The House on Mango Street by Sandra Cisneros is categorized into 44 chapters or short stories which are called vignettes. Vignettes are very briefcases of episodes; short stories (in my terms). In the novel “The House on Mango Street” many different themes represent different ideas. Esperanza a character in the novel often describes her street to us, and one of the main focuses is the “house”. The house indeed symbolizes plenty of different things, in my opinion, the house could represent everything that is wrong in Esperanza. But yet it also represents somewhere inside the big place called the “world”, that she can feel safe and secure. Esperanza has many themes in her life that differ from the outside world.
In this book, The House on Mango Street, Esperanza’s house as we know is not that great, in fact, it’s pretty bad, but hey I’m not judging, and her parents keep telling her that everything will soon get better. She seems to know that’s a lie. But you can’t blame the parents for hoping, because that’s what parents do, is hope, especially for there child. Her house is red and is probably one of the most unsightly houses on the block. It has narrow steps, no yard what so ever, when you walk in you have to nudge the door to get in. Her house represents her social standing in the community, a good example of this is when the nuns walk by and see Esperanza house, and say, “you live there!”.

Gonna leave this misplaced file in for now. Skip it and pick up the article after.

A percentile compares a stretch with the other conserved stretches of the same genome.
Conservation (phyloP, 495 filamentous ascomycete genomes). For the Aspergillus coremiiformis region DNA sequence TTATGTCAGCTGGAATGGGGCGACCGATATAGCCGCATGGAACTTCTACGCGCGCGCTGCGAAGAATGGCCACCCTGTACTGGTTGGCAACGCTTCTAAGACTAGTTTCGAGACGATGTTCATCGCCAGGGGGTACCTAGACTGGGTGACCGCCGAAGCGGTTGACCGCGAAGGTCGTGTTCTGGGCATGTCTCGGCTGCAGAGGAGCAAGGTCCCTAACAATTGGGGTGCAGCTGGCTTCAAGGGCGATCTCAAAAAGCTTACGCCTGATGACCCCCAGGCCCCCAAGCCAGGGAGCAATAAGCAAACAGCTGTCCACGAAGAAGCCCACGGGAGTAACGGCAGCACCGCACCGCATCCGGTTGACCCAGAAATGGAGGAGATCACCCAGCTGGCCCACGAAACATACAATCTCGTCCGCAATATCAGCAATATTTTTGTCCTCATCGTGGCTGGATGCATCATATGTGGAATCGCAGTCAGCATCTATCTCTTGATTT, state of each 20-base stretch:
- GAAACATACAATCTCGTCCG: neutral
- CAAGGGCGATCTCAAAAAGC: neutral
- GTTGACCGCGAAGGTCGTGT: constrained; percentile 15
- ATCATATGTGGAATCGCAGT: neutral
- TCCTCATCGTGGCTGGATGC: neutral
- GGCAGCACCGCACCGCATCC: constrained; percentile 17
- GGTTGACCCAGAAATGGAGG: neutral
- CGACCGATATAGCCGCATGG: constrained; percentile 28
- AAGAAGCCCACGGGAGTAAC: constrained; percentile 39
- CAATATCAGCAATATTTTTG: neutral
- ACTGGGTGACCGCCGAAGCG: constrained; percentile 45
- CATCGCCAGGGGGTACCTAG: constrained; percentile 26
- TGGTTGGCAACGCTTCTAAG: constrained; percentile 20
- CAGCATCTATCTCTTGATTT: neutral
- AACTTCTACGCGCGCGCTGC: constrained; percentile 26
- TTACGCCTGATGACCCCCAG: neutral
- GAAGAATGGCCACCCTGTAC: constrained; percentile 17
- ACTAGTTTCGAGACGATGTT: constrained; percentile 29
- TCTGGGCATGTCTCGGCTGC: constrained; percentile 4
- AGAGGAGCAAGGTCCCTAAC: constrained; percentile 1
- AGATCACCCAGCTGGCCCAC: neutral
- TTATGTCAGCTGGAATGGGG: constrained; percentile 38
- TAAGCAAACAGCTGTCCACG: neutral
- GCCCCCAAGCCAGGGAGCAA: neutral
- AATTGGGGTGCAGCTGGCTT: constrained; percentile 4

A benefit to where and what her house appears to be is that she feels safe and secure, locked out from the outside world. But in the same sense, her community is a jail. she says in the book ” I am a balloon, a red balloon tied to an anchor.” ( Cisneros 15). This practically illustrates that where she comes from it’s hard to get out. Her house doesn’t represent her identity, but the way she was brought up. Even though they are good people they have had bad luck this is stated in the book as ” my luck is unlucky” therefore nothing ever seems to go right and nothing ever changes.
Motifs are recurring structures, contrasts, or literary devices that can help to develop and inform the text’s major themes, and in the book, “The House on Mango Street”, we see plenty of ‘motifs’. For example, you got Women or Women by Windows. The Women in this book (The House on Mango Street) are repeatedly being ‘trapped’ in some type of way, this could be by their children, fathers, or most likely by their husband.
After years of moving from apartment to apartment, Esperanza Cordero’s parents purchase a small red house on Mango Street, part of an urban Latino neighborhood in which I believe takes place in Chicago Illinois. The shabby Lil’ house is nothing like Esperanza’s dream home, which is tidy, quiet, and completely her own. Nevertheless, adolescent Esperanza try’s to make the absolute best of her situation and begins exploring her new slice of the city, usually with her youngest sibling, Nenny, in tow. Esperanza’s first acquaintance is Cathy, a white girl who warns Esperanza they can only be friends for a little while—her family is moving because, according to Cathy, the quality of the neighbors is going downhill.